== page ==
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Sounders vs. Revolution: Winners & Losers

There were plenty of positives in the attack, but the defense is taking a beating.

Max Aquino / Sounder at Heart

SEATTLE — Dropping points at home is never good. Claiming just one point in three home games is about as bad as it gets. That this is the same team that built an 8-0-2 record at CenturyLink Field heading into this stretch, is downright unacceptable.

While there was no shortage of frustrations to come out of this game, there were some positives as well.


Harry Shipp’s scoring: I don’t think anyone will try to convince you that Shipp is anything like an elite outside midfielder, but let’s give the guy some credit for the brace he scored on Saturday. Shipp now has five goals on the season, including three in his past four starts. Each of those last three were on far-post runs, something few other Sounders’ wingers seem inclined to make. Victor Rodriguez can’t return soon enough, but Shipp has done a fine job holding down the fort and could be useful off the bench. He’s now got more goals than in any of his pro seasons since scoring seven as a rookie back in 2014.

Joevin Jones as a left back: Let me start by saying that I thought Nouhou was having one of his best games before he got pulled after 59 minutes. But it’s also true the Sounders looked far more dangerous going forward after Joevin Jones replaced him. The Sounders were playing in more of a diamond midfield at that point and Jones’ ability to get forward was imperative to giving them any width. He reminded us why he was so fun to watch during his previous Sounders stint and his perfectly placed cross in the 65th minute set up Shipp’s equalizer.

Jordan Morris’ continued evolution: A week ago, I made the case that this was a more confident version of Morris than we’d seen in previous years and that it could bode well for him when he returned to the wing. He only had one shot, but he was again one of the main engines for the Sounders’ offense. From his cross that eventually found Shipp for the opener to his layoff to Nicolas Lodeiro on the go-ahead goal, Morris kept finding ways to have a positive impact.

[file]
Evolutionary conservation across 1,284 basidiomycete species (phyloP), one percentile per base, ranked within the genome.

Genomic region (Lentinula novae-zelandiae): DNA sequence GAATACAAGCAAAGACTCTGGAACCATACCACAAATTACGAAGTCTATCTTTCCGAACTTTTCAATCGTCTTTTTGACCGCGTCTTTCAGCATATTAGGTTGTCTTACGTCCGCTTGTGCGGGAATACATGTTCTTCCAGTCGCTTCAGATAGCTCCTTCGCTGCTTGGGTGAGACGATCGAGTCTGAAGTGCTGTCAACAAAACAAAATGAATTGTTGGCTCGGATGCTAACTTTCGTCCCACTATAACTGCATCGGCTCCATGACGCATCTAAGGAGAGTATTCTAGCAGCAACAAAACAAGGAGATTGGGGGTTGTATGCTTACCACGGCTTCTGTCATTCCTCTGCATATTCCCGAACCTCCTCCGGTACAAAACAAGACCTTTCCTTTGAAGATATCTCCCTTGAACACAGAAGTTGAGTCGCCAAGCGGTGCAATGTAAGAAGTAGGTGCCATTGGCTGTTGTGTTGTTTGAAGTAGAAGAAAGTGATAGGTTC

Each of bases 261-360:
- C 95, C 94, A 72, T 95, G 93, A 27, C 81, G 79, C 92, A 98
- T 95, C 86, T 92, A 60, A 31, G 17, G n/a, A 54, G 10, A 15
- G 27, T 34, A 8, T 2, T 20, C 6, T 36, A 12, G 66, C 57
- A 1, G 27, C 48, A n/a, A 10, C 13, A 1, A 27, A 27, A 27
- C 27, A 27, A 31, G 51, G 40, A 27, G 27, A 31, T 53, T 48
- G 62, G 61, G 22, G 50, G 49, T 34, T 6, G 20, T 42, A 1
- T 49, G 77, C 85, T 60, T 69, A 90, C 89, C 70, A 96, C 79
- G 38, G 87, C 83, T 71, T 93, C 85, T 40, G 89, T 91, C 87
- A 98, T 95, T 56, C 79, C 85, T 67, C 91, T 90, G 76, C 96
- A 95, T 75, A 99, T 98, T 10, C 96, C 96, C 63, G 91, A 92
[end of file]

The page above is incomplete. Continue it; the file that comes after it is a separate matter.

The pairing of Xavier Arreaga and Kim Kee-hee: I’m not quite willing to label Arreaga as a bust and I don’t think Kim has suddenly regressed, but they do not appear to compliment each other particularly well. What’s concerning is that while their style of play can potentially be altered to work together, neither seem very good at defending aerial balls. That’s where the absence of Chad Marshall and Román Torres is being felt most acutely. What’s also concerning is that even if you put someone like Gustav Svensson or Saad Abdul-Salaam back there, I’m not sure the problem is suddenly fixed.

Inability to control tempo: This seems like it’s been something the Sounders have been talking about all year and it was perhaps most obvious in this game. Even after scoring the opener and going ahead again in the 66th minute, the Sounders never seemed to fully control the match and continuously allowed the game to be stretched. That’s largely a product of the numerous turnovers in the midfield. The Sounders can’t let that happen.

The handball debate: Let’s first acknowledge two things: 1. The penalty call was not “wrong.” The Carles Gil’s pass hit Jordy Delem’s hand and we’ve seen that called a penalty many, many times. 2. Teams who are playing well don’t worry about a few calls here and there and blame those for their struggles. That said, the call was definitely “harsh” and the Sounders had only given up two shots between their go-ahead goal and the penalty call, so it wasn’t like they were falling apart. Delem had virtually no chance to pull his hand out of the way and the ball was heading away from the goal. It’s just a shame that a call like that ended up deciding the result.

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